Listening to our president address the nation last night stirred different emotions in me. As the morning-after pundits said, the speech was actually about restoring the U.S. economy. President Obama said “our most urgent task is to restore our economy, and put the millions of Americans who have lost their jobs back to work. To strengthen our middle class, we must give all our children the education they deserve, and all our workers the skills that they need to compete in a global economy.”
While it’s difficult to disagree with strengthening our education system, our president seems unaware that a large number of those who lost their jobs during the Great Recession are individuals with advanced degrees. My bachelor’s degree seems worthless to me right now. A college education has not helped me find a job in my career field, even with years of experience and persistent job searching. Marketing and public relations jobs are scarce in my area (although I did see a marketing manager job opening that pays $10 an hour, about $35 an hour less than my previous salary). I know friends with more advanced degrees who are also out-of-work. There are millions more educated Americans waiting tables and bagging groceries because they can’t find a job in their chosen field, despite their education and training. Studies show that job retraining programs have little success in this economy.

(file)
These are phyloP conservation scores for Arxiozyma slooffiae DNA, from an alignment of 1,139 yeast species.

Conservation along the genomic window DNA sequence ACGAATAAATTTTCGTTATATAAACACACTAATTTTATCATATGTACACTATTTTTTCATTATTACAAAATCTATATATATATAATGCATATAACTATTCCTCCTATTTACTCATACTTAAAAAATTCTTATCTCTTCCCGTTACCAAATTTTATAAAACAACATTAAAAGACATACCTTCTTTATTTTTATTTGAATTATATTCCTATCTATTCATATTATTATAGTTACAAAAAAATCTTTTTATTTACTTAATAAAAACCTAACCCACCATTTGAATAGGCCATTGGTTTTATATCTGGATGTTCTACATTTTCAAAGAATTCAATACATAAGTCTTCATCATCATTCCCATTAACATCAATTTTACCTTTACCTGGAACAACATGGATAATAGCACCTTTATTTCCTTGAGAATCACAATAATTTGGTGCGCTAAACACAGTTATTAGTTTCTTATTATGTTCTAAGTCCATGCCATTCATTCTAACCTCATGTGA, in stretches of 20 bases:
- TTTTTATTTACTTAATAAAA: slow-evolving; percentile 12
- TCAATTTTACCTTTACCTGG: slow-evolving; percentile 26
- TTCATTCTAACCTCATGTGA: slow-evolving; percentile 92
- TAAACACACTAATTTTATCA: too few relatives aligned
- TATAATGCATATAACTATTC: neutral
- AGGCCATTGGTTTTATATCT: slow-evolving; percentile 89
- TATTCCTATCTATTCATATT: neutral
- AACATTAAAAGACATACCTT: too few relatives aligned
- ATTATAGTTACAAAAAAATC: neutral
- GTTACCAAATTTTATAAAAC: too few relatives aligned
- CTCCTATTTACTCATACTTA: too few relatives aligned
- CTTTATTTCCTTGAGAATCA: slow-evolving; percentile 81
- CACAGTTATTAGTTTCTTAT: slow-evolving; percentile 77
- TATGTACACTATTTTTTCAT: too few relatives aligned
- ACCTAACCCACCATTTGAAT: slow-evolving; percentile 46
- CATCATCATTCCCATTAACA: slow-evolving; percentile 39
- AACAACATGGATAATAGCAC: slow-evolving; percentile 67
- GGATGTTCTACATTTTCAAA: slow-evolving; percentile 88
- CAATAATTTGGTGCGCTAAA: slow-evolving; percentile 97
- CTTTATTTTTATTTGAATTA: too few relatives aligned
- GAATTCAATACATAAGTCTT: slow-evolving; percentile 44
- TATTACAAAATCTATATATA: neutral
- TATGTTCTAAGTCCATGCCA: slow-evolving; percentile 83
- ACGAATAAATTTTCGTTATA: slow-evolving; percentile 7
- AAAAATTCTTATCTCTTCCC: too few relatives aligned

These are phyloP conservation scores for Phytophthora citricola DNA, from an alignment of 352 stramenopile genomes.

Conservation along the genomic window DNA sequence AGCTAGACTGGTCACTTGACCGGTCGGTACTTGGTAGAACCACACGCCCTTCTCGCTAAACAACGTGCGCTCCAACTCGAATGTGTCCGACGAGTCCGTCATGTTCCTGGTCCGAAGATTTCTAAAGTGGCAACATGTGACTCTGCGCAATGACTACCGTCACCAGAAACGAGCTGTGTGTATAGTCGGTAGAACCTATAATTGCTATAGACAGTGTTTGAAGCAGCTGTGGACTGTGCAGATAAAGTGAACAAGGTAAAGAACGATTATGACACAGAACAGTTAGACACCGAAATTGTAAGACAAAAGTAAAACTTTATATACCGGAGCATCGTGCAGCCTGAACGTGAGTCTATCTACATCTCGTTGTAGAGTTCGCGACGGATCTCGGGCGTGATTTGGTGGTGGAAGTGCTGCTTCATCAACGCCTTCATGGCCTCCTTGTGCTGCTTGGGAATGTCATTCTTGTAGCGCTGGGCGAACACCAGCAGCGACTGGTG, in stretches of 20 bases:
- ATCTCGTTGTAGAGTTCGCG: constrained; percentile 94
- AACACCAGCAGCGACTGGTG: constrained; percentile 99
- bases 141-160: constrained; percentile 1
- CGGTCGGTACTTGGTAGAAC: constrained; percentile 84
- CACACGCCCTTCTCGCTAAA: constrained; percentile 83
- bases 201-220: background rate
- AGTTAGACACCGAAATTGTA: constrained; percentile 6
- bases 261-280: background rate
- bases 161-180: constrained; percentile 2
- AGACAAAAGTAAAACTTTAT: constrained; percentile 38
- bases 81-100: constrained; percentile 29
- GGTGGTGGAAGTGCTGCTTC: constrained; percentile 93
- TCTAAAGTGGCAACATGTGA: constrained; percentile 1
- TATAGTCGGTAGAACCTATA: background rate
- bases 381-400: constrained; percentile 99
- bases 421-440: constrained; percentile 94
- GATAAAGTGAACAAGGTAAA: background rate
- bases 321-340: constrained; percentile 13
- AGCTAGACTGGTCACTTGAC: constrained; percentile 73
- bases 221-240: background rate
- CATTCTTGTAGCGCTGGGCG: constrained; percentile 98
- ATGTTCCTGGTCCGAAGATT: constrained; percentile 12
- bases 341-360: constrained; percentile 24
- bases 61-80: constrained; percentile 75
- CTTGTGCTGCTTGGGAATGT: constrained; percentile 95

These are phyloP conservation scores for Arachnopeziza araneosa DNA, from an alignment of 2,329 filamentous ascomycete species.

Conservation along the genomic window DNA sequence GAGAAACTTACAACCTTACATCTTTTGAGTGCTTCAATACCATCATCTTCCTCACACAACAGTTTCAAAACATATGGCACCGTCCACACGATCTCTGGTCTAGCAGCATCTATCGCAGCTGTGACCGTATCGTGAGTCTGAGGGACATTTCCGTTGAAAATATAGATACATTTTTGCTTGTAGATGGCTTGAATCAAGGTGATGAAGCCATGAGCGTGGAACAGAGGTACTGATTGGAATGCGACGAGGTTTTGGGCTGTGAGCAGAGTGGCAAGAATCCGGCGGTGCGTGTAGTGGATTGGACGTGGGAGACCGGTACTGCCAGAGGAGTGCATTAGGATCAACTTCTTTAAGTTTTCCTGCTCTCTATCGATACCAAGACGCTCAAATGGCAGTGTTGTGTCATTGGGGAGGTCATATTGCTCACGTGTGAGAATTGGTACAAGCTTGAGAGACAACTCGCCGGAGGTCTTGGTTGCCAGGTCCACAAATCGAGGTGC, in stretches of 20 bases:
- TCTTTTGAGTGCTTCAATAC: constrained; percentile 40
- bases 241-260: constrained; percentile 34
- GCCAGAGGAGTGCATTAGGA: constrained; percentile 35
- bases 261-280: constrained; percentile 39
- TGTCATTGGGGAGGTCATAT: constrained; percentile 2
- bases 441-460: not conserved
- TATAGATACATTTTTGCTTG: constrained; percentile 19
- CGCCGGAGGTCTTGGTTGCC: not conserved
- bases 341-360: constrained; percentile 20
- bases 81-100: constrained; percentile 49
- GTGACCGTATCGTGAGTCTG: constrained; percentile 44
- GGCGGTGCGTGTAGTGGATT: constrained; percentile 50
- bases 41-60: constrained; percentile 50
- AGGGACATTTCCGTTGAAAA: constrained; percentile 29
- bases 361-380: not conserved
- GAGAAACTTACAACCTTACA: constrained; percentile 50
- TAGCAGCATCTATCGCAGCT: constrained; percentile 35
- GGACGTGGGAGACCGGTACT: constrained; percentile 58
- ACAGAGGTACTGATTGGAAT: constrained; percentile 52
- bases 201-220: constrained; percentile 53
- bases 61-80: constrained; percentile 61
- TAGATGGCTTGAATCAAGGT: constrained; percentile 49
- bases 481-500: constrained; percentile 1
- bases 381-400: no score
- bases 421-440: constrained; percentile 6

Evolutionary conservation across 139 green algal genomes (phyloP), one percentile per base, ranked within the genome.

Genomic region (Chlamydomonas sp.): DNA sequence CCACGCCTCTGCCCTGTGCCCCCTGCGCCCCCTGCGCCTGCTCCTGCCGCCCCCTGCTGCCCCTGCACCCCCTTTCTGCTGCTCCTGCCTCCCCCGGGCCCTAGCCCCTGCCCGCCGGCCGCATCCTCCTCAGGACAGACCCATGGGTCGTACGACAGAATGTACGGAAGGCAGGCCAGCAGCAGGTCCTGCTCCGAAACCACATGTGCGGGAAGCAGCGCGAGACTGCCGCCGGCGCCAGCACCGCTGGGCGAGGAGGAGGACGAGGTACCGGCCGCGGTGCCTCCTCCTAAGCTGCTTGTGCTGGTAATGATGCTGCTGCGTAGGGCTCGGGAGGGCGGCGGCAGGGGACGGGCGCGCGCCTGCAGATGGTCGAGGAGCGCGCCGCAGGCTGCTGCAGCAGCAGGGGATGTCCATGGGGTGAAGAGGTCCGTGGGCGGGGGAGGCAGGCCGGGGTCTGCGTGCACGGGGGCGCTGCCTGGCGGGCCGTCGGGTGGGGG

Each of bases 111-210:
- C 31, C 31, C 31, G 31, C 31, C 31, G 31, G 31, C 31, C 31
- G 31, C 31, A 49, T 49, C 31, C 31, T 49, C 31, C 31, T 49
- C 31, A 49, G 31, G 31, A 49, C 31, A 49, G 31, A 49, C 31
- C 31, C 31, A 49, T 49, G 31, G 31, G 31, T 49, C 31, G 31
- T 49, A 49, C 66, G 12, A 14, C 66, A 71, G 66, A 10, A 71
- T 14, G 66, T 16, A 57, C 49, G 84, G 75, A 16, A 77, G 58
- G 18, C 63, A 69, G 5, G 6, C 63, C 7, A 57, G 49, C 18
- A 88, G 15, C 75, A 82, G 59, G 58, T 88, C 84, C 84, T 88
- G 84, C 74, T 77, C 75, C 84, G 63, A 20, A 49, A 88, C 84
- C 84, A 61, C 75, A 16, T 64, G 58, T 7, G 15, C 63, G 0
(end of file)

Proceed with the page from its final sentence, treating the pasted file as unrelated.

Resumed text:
Although I wrote this letter to the president a few months ago, I wanted to post it here in this blog, along with the response from the White House.
Dear President Obama:
Last year at this time, I was knocking on doors for you. This year, I am considering knocking on doors to ask for a job.
Three years ago, driven by a desire to secure better education and opportunities for my family, I accepted a new job in a new state to direct the public relations and marketing department at a stable company. My wife gave up a good job to move here. As a director, my job paid well enough to support the family.
Two years later, I was let go in a corporate restructuring move. A published writer with 20 years of experience in communications, I thought I would land a comparable job within three months. It’s been a struggle. Now, my unemployment benefits are scheduled to expire soon. If that happens, I will likely cancel our COBRA health insurance benefits to save money and keep our house, which of course cannot sell in this market.
I am writing this letter not to complain, but to let you know of a growing segment of our society that is staring deep into a chasm of unfamiliar and unchartered territory – real poverty. If we fall off that precipice, there is little to bring us back. So far, we are lucky compared to people like the Vasquez family I read about in Sunday’s Washington Post – an unemployed engineer who keeps his family in a Virginia homeless shelter.
We are determined not to meet that same fate, and have cut back on everything from cable to cell phones. We sold the second car and are juggling trips and appointments between us both. My wife is evaluating part-time work that pays a third of what she was making before (she’s been looking for work for 2 ½ years). So when I receive requests for donations from Organizing for America, understand why I cannot give.